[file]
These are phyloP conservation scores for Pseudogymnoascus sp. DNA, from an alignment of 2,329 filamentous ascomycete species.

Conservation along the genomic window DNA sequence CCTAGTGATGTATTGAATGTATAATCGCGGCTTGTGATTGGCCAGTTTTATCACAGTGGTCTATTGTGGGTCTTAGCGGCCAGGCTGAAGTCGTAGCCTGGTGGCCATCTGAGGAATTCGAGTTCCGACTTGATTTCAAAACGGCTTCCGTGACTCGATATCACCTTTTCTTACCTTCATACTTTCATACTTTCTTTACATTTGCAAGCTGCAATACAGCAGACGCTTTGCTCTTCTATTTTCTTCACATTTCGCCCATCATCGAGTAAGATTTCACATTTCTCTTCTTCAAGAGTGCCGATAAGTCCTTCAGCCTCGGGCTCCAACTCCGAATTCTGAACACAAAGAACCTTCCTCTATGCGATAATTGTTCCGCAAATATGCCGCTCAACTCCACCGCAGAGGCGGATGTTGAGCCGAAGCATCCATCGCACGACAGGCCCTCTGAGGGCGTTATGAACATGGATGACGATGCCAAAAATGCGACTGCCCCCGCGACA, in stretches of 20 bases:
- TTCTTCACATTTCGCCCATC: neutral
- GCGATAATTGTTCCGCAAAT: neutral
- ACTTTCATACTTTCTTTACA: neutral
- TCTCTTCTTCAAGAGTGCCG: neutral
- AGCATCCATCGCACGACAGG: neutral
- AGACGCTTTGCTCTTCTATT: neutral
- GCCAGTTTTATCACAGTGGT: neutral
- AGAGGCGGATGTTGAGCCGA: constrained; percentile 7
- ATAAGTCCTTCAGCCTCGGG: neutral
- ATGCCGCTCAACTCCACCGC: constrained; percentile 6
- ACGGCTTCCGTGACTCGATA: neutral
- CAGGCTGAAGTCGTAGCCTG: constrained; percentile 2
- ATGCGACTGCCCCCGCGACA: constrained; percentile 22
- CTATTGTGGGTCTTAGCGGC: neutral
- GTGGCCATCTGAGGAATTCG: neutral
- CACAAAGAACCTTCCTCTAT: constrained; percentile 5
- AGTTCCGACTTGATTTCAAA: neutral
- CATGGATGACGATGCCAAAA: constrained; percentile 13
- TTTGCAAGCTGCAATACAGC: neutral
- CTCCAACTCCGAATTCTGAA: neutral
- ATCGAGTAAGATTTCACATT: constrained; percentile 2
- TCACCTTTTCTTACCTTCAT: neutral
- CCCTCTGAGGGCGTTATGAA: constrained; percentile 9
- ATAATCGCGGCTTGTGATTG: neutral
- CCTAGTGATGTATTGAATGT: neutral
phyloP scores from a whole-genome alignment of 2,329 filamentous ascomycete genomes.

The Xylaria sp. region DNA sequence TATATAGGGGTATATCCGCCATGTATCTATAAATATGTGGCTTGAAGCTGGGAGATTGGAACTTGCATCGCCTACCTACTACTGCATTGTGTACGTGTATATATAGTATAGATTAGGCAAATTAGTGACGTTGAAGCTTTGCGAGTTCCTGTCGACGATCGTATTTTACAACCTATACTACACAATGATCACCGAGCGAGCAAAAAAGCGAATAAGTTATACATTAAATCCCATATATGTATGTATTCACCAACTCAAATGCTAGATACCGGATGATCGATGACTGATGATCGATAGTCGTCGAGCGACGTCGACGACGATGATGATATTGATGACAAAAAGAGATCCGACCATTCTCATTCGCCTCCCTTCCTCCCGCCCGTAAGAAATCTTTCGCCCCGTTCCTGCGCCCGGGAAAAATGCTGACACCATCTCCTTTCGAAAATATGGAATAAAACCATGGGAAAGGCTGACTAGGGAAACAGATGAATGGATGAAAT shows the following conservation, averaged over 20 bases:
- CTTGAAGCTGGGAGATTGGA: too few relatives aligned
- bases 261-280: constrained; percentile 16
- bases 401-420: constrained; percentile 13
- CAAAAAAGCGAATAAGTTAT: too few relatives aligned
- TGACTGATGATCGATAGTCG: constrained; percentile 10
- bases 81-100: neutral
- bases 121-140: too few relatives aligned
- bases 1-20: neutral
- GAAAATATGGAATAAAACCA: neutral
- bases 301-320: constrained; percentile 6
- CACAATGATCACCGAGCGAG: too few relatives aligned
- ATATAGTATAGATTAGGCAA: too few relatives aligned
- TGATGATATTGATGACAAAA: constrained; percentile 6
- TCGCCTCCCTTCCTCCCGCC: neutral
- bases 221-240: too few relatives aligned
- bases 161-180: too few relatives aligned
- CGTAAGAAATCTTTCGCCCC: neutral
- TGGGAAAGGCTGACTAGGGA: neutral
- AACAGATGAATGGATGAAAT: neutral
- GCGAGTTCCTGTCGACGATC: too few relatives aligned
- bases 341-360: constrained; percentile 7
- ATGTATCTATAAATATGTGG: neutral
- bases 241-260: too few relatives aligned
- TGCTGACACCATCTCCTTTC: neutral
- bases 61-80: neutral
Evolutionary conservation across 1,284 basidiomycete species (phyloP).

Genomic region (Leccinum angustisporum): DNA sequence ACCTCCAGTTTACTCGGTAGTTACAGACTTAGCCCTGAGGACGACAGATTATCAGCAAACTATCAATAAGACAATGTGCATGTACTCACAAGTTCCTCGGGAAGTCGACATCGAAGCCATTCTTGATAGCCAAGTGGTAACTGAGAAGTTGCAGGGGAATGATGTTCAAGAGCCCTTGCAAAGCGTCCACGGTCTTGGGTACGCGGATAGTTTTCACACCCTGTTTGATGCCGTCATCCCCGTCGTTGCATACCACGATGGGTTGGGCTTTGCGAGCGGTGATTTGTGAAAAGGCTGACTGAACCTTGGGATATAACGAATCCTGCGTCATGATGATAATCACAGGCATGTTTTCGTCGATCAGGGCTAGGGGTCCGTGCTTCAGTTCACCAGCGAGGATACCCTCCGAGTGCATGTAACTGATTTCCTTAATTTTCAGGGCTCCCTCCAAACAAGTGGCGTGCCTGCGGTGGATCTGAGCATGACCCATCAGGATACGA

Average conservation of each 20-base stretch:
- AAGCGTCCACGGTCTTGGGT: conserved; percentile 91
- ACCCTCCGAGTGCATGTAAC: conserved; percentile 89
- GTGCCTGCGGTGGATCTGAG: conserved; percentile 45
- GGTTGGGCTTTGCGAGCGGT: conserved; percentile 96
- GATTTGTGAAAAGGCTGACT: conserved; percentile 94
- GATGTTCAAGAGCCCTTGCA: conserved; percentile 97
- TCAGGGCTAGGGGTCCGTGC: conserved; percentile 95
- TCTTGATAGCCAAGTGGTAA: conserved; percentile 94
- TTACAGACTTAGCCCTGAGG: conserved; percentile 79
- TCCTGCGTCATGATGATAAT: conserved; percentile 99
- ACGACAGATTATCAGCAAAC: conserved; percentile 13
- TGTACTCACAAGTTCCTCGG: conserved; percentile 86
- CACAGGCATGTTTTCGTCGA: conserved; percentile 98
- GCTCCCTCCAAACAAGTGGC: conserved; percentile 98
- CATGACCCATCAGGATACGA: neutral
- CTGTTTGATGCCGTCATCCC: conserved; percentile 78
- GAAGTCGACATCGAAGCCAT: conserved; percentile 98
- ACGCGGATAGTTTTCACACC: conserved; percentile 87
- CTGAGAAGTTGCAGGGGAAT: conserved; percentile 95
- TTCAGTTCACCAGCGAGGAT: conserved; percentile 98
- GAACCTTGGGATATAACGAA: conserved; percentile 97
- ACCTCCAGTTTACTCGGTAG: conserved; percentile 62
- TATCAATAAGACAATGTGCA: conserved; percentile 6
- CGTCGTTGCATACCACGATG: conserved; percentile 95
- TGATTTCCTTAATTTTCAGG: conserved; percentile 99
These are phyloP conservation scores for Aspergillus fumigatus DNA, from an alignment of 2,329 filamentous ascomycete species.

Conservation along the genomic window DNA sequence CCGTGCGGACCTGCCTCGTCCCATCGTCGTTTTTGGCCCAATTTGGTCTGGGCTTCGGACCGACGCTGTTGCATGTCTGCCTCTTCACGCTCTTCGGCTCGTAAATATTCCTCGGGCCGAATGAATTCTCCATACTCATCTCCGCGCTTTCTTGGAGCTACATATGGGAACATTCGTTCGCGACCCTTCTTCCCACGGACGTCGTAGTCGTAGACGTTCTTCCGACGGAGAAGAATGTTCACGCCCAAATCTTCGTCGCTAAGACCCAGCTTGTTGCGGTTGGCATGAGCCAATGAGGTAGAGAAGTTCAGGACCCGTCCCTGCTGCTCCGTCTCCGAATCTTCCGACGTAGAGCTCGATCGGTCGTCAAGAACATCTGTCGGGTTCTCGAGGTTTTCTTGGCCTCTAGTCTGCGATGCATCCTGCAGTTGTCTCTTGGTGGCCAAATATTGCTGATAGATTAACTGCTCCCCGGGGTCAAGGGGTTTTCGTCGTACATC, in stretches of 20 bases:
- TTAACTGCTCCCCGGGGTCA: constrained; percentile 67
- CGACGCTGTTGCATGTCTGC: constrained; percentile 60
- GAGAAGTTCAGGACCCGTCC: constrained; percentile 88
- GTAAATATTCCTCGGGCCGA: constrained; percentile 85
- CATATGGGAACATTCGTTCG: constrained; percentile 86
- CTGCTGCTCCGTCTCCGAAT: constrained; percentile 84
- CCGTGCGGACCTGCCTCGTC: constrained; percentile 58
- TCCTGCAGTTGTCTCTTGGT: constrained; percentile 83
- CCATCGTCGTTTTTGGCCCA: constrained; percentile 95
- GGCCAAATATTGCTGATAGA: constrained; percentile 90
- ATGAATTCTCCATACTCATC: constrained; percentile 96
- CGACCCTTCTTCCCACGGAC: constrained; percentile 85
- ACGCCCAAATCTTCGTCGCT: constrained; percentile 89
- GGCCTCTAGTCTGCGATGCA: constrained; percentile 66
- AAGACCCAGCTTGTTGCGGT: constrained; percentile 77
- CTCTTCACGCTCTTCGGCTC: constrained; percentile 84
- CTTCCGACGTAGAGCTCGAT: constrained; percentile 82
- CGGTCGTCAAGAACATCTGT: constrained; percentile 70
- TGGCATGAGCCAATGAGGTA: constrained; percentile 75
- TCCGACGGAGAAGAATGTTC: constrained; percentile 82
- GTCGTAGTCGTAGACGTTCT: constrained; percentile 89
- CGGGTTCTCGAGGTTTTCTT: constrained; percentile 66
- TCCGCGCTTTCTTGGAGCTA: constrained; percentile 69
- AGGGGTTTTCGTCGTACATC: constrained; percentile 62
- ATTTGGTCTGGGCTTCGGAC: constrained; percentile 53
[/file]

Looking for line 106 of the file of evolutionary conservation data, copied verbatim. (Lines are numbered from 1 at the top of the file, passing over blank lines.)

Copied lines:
- CGGGTTCTCGAGGTTTTCTT: constrained; percentile 66